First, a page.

A group of illuminated signs that have popped up near D.C. Superior Court touting the rights of jury members to “nullify” a law they disagree with has sparked a debate over whether the sign is an expression of free speech or an improper attempt to tamper with the legal system. The Montana-based Fully Informed Jury Association funded the signs, which read: “Good jurors nullify bad laws” and “You have the right to ‘hang’ the jury with your vote if you cannot agree with other jurors.” The signs are strategically placed so prospective jurors arriving at the city’s downtown Judiciary Square and Archives Metro stops pass right by them as they report for duty, and that has prosecutors and judges worried about their possible impact on jury deliberations.
Washington Times

Overall spending on federal lobbying is at its lowest level since at least 2010, with a third consecutive quarter of declining government advocacy expenses, according to a new Center for Responsive Politics analysis. Organizations spent about $760 million during the third quarter of 2013 (July 1 to September 30). The sum is an almost $40 million decrease from the second quarter of 2013 and nearly $200 million less than the total for the first quarter of 2010. The $956.2 million tally for the first quarter of 2010 is the highest quarterly figure analyzed by the nonprofit organization, which studies the effect of money on the U.S. government.
Blog of LegalTimes

A South Carolina police chief has come under fire after he suggested that a man who took to Facebook to criticize the department's law enforcement tactics might be a criminal. "Thank you for sharing your views and giving us reasonable suspicion to believe you might be a criminal," interim Police Chief Ruben Santiago in Columbia, South Carolina posted in response to a man who had complained that police should concentrate on violent offenders instead of arresting marijuana users. "We will work on finding you," Santiago added.

Despite a California law requiring assisted-care facility licensing reports to be easily viewable to the public, access to important background information on the facilities can be difficult to find, a newspaper reported Sunday. Records detailing elder care home evaluations were locked behind a security checkpoint at a state Department of Social Services regional office in Oakland, and access to case files were denied over concerns about confidentiality, the Contra Costa Times reported.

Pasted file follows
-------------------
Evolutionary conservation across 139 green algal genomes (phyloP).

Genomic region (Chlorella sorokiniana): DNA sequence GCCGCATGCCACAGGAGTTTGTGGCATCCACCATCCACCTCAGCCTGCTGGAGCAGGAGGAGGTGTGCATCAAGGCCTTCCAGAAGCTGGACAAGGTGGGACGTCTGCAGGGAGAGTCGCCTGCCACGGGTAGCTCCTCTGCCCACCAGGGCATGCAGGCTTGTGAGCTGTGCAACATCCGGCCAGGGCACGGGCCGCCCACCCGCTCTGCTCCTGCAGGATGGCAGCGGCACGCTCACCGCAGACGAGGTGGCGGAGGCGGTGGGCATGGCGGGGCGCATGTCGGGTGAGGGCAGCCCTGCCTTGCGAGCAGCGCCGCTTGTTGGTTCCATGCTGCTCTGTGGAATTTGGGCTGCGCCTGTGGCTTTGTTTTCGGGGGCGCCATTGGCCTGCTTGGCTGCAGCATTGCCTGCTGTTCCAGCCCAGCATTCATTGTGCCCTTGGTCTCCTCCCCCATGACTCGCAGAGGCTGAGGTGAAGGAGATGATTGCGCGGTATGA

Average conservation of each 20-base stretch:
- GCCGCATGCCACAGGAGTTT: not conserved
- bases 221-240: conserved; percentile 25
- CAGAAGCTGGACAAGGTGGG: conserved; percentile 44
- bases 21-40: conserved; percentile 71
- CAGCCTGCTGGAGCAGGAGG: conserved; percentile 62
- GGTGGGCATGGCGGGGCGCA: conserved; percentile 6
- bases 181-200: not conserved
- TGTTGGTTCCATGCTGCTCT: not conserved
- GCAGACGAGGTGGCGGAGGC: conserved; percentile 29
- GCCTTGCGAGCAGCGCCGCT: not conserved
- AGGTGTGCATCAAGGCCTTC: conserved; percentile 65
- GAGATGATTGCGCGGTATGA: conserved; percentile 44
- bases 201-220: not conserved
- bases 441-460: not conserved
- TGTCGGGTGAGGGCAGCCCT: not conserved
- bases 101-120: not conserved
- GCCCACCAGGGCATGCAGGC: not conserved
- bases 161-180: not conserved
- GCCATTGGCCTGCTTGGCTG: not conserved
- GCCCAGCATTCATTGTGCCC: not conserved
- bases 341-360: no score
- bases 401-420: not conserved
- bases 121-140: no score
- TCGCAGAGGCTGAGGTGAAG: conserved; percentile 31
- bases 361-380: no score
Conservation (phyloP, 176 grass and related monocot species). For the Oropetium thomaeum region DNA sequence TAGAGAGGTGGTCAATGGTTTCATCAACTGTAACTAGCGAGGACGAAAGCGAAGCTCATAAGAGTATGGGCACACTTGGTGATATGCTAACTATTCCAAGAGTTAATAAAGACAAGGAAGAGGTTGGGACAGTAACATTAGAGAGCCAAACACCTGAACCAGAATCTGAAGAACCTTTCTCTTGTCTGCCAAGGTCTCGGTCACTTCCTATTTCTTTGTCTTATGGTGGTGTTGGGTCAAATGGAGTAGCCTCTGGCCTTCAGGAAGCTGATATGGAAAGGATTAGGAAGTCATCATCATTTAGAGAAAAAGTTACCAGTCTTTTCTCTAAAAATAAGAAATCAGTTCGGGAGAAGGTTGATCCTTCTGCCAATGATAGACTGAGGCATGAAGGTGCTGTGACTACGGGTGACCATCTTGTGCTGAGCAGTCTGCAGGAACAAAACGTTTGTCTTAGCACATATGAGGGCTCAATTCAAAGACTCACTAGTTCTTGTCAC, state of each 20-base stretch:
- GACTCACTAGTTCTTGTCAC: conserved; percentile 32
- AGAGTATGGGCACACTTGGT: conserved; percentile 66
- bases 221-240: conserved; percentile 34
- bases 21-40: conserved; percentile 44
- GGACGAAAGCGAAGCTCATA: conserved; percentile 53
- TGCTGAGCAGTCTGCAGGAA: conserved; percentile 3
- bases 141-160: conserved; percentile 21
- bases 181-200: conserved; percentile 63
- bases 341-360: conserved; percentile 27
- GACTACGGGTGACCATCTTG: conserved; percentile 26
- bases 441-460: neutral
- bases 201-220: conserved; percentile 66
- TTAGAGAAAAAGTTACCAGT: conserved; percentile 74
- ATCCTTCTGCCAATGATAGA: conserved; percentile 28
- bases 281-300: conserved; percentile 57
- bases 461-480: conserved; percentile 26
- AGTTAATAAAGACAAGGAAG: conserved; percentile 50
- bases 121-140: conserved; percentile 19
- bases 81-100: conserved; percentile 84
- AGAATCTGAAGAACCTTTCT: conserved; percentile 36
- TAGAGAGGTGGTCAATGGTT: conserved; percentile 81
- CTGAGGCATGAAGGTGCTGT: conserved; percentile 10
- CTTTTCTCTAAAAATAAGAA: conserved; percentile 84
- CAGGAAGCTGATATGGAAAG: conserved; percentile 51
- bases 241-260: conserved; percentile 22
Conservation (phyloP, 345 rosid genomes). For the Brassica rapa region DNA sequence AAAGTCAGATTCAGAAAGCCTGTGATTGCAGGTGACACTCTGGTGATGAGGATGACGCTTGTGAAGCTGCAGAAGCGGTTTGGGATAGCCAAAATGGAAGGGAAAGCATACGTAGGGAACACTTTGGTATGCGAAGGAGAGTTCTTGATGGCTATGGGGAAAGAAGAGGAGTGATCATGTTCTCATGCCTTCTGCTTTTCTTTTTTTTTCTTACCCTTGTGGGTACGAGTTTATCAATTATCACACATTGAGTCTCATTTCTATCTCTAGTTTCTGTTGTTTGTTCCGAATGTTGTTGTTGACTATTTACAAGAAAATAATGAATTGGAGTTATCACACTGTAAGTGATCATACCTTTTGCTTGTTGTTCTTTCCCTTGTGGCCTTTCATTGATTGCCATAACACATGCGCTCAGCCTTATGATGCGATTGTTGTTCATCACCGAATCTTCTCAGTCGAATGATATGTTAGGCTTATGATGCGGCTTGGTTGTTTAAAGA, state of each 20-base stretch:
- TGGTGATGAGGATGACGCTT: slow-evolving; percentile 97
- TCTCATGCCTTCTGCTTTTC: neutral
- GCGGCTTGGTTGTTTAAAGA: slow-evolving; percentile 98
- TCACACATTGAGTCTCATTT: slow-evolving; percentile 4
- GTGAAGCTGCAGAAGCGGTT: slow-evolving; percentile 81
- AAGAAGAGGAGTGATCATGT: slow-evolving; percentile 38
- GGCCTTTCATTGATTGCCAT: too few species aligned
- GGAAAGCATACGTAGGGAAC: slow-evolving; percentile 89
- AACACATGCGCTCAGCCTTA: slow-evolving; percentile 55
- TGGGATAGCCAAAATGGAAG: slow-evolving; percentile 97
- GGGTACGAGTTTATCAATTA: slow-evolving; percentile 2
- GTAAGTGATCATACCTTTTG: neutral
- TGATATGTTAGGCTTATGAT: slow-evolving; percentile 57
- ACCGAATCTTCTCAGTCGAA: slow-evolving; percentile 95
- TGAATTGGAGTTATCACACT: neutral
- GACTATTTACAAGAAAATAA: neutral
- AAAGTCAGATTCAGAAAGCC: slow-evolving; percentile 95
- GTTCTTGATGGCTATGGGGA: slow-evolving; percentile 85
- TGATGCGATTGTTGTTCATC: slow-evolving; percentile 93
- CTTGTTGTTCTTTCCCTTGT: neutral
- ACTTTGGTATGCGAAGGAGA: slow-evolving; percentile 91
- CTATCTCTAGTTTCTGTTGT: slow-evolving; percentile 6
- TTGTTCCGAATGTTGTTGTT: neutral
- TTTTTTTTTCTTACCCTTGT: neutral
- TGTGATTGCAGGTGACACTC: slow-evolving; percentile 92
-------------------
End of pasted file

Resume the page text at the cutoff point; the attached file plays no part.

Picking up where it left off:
Sacramento Bee

News organizations asked a Massachusetts judge Monday to lift an order barring public viewing of documents in the case of a 14-year-old boy charged with killing his math teacher. Lawyers for the Associated Press, The Boston Globe and other news outlets argued in Salem District Court that a search warrant affidavit and related documents should be made public in the case of Philip Chism, who has been charged with the Oct. 22 murder of Colleen Ritzer, a 24-year-old math teacher at Danvers High School.
USA Today

The attorneys for a man facing felony charges for texting a picture of his tattooed penis to a woman told the Georgia Supreme Court the law he is said to have broken violates his free speech rights. The lawyers argued that the statute, which prohibits sending unsolicited material containing nudity or sexual conduct without including a written warning, is unconstitutional as written and cannot apply to a text message anyway.
Daily Report


Los Angeles Times: Ideally, the court would go even further and recognize that, in an America in which an increasing number of citizens identify with no religion, even nonsectarian, lowest-common-denominator prayers can exclude and marginalize nonbelievers. Obviously a Jew who goes to a town meeting to petition for a permit will be made uncomfortable when he is urged to join in a prayer to "our Lord Jesus." But an atheist in the same position will be equally offended by a request that he join in a prayer to a generic God. However the court rules, local governments in California and elsewhereshould act on their own to ensure that no citizen seeking to take part in the democratic process should be made to feel like an outsider. "Let us pray" is a perfectly appropriate exhortation in a church, synagogue or mosque. It shouldn't be part of the official business of government.